RSA Podcasts

The RSA

Podcasts from the RSA that illuminate, inspire and provoke. Interviews and discussion programmes exploring contemporary social challenges.

Trailer: Polarised
Trailer 2 min 20 sec

All Episodes

RSA chief executive Matthew Taylor and journalist Ian Leslie are joined by this year's winner of the Nobel prize for economics (shared with Abhijit Banerjee and Michael Kremer), Esther Duflo.Duflo is co-author of Good Economics for Hard Times: Better Answers to Our Biggest Problems and Professor of Poverty Alleviation and Development Economics at MIT, where she is co-director of the Poverty Action Lab.In this wide-ranging interview she makes the case for how economics, when done right, can help us solve the thorniest social and political problems of our times.Produced by James Shield.Brought to you by the RSA.

Nov 2019

44 min 10 sec

Matthew Taylor and Ian Leslie dissect new (and sometimes controversial) research on the divide between 'anarchists' and 'centrists'; the voters who live for drama; and the real reasons people share misleading news stories online.Plus, the similarities and differences between US and UK public opinion, as Matthew meets two of the top researchers from either side of the pond: director of the Pew Research Center, Michael Dimock; and director of the Policy Institute at King's College London, Bobby Duffy.LinksAnarchy in the UK (and Everywhere Else): The Ideological Roots of PopulismA “Need for Chaos” and the Sharing of Hostile Political Rumors in Advanced DemocraciesMatthew Taylor: Populism is growing because more people than you think want chaosIan Leslie: British voters are divided into anarchists and centrists – but the anarchists are calling the shotsYouTube: King's College London event: The state of trust, facts and democracyYouTube: The RSA: Why We're Wrong About Nearly Everything with Bobby DuffyPolarised: Identity, with Francis Fukuyama (episode 11, December 2018)Matthew Taylor: In tackling polarisation and anger, understanding our opponents is vital. It’s also extremely hardProduced by James Shield.Music by Blue Dot Sessions.Brought to you by the RSA.

Oct 2019

37 min 51 sec

The RSA's Matthew Taylor and the author of 'Born Liars' and 'Curious', Ian Leslie, look back on the week in which BBC Parliament had more plot twists than Line of Duty.

Sep 2019

29 min 17 sec

Matthew Taylor is joined by a live Wilderness Festival audience and John Harris from The Guardian to explore the battle between the politics of hope and the politics of fear. Hope can be a great motivating force in politics. And so can fear. In January, the teenage climate campaigner Greta Thunberg told the grown-ups at Davos: “I don’t want your hope. I want you to panic. And then I want you to act.” But on climate change and many other issues, fear can turn into fatalism. So how can we remain hopeful without losing a sense of reality? Recorded live at Wilderness Festival on Saturday 3rd August 2019. Produced by James Shield. Brought to you by the RSA.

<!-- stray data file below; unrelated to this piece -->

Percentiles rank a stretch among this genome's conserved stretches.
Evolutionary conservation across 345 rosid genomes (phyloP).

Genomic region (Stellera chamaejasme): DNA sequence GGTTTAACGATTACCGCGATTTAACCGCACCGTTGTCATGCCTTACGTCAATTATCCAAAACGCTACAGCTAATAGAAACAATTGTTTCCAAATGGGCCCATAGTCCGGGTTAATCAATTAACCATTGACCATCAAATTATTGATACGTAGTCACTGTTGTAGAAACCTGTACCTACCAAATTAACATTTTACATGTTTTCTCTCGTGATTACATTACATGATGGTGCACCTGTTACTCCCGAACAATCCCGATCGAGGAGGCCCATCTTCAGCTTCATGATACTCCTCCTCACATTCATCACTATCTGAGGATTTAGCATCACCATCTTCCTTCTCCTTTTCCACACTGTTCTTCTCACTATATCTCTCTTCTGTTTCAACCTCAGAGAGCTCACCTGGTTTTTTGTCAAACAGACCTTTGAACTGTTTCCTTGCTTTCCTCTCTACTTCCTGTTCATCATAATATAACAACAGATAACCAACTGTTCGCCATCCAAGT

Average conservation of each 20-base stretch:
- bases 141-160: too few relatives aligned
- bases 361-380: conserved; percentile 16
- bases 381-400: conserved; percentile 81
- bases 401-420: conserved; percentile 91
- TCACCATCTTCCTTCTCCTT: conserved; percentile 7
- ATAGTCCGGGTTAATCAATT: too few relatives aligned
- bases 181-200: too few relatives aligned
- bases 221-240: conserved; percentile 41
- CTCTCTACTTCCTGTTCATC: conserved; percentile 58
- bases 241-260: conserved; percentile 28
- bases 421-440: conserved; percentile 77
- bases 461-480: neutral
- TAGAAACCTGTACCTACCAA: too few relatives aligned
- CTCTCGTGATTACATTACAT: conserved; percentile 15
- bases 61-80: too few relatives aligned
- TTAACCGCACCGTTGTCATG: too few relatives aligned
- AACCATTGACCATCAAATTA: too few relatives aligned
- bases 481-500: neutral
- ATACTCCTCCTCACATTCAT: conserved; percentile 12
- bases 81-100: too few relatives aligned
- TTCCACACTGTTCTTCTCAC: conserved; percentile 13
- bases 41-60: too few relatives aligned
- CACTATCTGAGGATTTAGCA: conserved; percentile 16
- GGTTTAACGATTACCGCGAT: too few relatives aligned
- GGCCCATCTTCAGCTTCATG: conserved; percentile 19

Aug 2019

37 min 41 sec

Ian Leslie and Matthew Taylor analyse Theresa May’s final major speech as prime minister and Donald Trump’s latest racist statements, and try to predict what might happen in the first weeks of a new PM. Everything is unlikely, but something has to happen. So we grade some previous predictions and have a go at making some new ones. Plus, a new theory: the four paths to polarisation. Twitter: Matthew Taylor Ian Leslie Produced by James Shield. Brought to you by the RSA.

Jul 2019

40 min 44 sec

Just as our reality has seemed to take a dystopian turn, there’s been a resurgence of political imagination. Utopian dreams have returned to the forefront of our politics. How achievable are these utopias, especially when they collide with the realities of power and government? And what can we learn from past attempts to make dreams into reality? Guests: James Meadway, former economic policy adviser to shadow chancellor John McDonnell Gregory Claeys, professor of the history of political thought at Royal Holloway, University of London Presented by Matthew Taylor. Produced by James Shield. Brought to you by the RSA.

Jun 2019

45 min 9 sec

Matthew Taylor speaks to French political journalist Marie Le Conte about the European elections, French politics and being in the eye of a Twitter storm; and Paul Mason sets out the dual threats of fascism and fatalism. Share this episode Share on Twitter Share on Facebook Produced by James Shield. Brought to you by the RSA (Royal Society for the encouragement of Arts, Manufactures and Commerce).

May 2019

44 min 11 sec

At long last, for a few weeks in April, climate breakdown finally seemed to be at the top of the political agenda. Extinction Rebellion shut down the streets. School children walked out of classes in protest at inaction from the grown-ups. Politicians – some of them, anyway – declared a climate emergency. Does this surge of interest mark a real shift in public opinion and political will? Can the energy behind it be harnessed? And can our politicians unite against climate change in time to stop the worst of it? This week, Matthew Taylor and Ian Leslie ask where the climate movement goes next. Share this episode Share on Twitter Share on Facebook Guests Claire Farrell, Extinction Rebellion Dr Alice Bell, 10:10 Climate Action Links Video of Extinction Rebellion meeting with Michael Gove 10:10 Climate Action Matthew Taylor discussing citizens' assemblies on the Extinction Rebellion podcast Produced by James Shield. Brought to you by the RSA (Royal Society for the encouragement of Arts, Manufactures and Commerce).

May 2019

47 min 5 sec

Is religion still shaping our politics? And has its decline led to a wider search for meaning in public life? Matthew Taylor and Ian Leslie are joined by Elizabeth Oldfield, director of the think tank Theos. Plus, reflections on the one of the hardest questions in European politics right now: 'what's happening?' Links The Times, 16 April 2019: Americans lose their taste for going to church Theos think tank European Council on Foreign Relations: What Europeans Really Want: Five Myths Debunked Produced by James Shield. Brought to you by the RSA (Royal Society for the encouragement of Arts, Manufactures and Commerce).

May 2019

37 min 56 sec